The collapse of a five-storey building at the Lekki Gardens estate at the end of Kushenla Road in the Ikate Elegushi area of Lekki on Tuesday March 8, 2016 and the subsequent steps taken by the Lagos State Government to seal off the property, commence the coroner’s inquest amidst allegations of sub-standard materials, piling of iron rods that were giving way, addition of two extra floors beyond what was officially permitted in spite of government warning and ear-marking of building for demolition; these are now well known allegations. It would also seem that the estate was being built on reclaimed land and finally came down on a rainy night, precipitated by a thunder storm as alleged. Investigations into the cause of the collapse of the building is still going on, the managing director of Lekki Gardens Richard Nyong and Taiwo Odofin a building contractor who had been in police custody for about a day shy of two weeks have since been granted bail.

People have disecteded almost every aspect of the tragedy yet, curiously enough, no one had revealed the brand of cement used. What cement brand was used in the construction? Andy Briggs Report investigations show that Lekki Gardens had used Dangote Cement at its sites like the one at Osborne Fore-shore. Pictorial evidence and eye witness accounts exist to show that Dangote 3X was the binding substance used in the collapsed building as well as others. It is a relevant piece of information in the process to discover why the building came apart. Could the type of cement used reveal anything?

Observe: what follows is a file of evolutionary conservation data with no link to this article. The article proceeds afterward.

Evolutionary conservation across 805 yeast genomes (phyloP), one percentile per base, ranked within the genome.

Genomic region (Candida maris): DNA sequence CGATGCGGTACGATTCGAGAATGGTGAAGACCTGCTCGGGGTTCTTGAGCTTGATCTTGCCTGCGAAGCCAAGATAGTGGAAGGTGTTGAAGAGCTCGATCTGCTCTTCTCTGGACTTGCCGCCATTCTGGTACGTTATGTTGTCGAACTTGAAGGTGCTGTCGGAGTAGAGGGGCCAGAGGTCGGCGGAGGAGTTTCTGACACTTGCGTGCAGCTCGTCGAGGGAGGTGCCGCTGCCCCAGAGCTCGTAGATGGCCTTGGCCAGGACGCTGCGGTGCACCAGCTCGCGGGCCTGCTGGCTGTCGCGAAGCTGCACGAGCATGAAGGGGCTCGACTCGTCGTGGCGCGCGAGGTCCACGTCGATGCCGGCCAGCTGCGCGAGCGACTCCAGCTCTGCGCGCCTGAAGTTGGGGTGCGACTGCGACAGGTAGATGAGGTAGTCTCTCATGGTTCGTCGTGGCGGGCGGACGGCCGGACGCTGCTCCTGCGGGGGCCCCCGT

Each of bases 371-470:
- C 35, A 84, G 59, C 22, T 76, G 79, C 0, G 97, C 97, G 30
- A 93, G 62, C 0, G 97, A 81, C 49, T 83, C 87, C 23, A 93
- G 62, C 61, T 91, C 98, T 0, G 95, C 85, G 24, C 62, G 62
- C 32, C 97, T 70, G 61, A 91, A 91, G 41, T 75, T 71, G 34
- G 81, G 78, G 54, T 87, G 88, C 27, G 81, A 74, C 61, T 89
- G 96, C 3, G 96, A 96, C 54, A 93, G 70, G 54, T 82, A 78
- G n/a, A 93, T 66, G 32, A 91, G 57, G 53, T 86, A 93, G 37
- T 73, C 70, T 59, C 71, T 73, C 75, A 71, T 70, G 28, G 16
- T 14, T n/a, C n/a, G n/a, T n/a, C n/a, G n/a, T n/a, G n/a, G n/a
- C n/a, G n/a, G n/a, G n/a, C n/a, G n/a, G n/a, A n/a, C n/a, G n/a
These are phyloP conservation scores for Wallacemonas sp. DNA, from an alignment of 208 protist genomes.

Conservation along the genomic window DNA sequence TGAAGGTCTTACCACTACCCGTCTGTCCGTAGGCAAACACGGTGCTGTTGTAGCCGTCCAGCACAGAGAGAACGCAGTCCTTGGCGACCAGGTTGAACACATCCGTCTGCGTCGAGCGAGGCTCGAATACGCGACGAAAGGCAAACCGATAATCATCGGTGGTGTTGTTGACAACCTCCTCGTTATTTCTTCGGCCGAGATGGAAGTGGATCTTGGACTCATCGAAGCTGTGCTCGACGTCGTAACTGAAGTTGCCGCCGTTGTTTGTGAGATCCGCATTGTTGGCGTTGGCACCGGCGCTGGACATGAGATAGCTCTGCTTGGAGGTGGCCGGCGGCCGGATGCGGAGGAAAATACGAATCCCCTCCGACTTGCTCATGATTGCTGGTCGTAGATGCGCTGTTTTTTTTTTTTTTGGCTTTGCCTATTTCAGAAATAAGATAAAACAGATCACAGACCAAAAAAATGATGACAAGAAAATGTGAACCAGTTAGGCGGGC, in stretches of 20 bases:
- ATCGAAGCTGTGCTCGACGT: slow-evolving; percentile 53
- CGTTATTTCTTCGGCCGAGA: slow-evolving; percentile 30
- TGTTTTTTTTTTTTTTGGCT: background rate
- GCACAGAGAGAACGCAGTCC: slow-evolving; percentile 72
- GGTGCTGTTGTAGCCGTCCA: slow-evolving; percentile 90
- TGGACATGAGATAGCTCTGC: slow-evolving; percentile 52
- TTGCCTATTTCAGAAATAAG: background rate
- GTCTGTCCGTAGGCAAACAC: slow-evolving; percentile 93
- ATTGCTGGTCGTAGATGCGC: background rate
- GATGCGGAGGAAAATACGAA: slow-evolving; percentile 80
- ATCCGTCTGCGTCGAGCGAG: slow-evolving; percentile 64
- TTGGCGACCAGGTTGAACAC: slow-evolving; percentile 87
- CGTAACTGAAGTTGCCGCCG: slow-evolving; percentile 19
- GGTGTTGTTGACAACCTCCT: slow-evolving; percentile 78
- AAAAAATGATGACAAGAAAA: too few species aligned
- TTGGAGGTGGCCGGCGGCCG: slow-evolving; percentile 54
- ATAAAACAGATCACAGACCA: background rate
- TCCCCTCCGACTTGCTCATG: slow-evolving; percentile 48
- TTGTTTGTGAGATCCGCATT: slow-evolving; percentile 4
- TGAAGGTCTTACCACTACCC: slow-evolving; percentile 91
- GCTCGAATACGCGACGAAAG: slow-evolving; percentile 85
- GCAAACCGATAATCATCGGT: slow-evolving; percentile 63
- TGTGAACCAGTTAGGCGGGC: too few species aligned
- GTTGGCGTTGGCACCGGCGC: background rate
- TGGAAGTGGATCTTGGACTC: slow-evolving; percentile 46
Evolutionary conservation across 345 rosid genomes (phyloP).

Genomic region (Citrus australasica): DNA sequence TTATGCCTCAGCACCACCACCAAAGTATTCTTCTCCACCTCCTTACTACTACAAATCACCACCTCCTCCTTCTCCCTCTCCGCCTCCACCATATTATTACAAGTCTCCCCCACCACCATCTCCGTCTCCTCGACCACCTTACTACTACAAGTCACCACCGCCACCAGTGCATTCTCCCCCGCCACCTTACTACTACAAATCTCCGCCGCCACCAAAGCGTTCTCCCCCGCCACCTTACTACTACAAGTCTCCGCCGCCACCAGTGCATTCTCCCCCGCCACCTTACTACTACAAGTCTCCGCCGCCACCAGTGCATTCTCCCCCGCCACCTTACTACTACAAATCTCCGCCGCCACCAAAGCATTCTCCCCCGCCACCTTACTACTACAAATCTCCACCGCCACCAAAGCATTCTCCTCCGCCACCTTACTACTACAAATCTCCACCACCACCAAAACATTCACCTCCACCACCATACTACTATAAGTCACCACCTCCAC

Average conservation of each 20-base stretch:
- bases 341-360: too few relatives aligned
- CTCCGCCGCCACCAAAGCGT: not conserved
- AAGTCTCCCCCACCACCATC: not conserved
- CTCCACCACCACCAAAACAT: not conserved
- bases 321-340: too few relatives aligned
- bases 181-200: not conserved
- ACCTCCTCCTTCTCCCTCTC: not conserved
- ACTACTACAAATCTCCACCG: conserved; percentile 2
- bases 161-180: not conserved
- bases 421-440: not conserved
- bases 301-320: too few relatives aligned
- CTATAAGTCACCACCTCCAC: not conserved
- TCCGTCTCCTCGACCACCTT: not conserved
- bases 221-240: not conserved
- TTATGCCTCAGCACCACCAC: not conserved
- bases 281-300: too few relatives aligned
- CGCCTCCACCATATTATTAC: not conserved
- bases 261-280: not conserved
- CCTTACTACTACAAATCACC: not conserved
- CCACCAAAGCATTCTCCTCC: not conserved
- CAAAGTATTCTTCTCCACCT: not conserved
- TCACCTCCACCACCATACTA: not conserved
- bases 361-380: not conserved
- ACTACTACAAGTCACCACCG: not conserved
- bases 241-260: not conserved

There have been suggestions that cement brands like Ibeto and Elephant do better than Dangote in salty areas and also in the long run. This assertion made by experienced block-molders in the Lekki area needs to be subjected to scientific analysis,

Anthony Chiejina, Dangote Group head of corporate communication did not deny the involvement of Dangote 3X in the building project turned fiasco when informed about Andy Briggs Report findings. Apart from boasting about his academic distinction at Unilag and the U.K, he made three assertions. He said that as soon as the building collapsed, they (Dangote Group) ensured that the site was put under tight security guard to keep out prying eyes. Then he went on to say that Lafarge (one of Dangote’s cement market rival)  supplied cement for the building of the collapsed building at Synagogue (SCOAN). Finally, he insisted (referring to ABR’s survey to discover the best quality cement brand in Nigeria)  that what mattered in cement sales was affordability and not quality since all cement was binding material.


While this is neither an indictment or recommendation of any cement brand, there is no doubt that consumers need to be well informed to curb the rising phenomenon of sub-standard cement and building collapse. 35 lives were lost and 12 people injured in the Lekki Gardens collapse.

Next week: Why Dangote is not the best quality cement in Nigeria.

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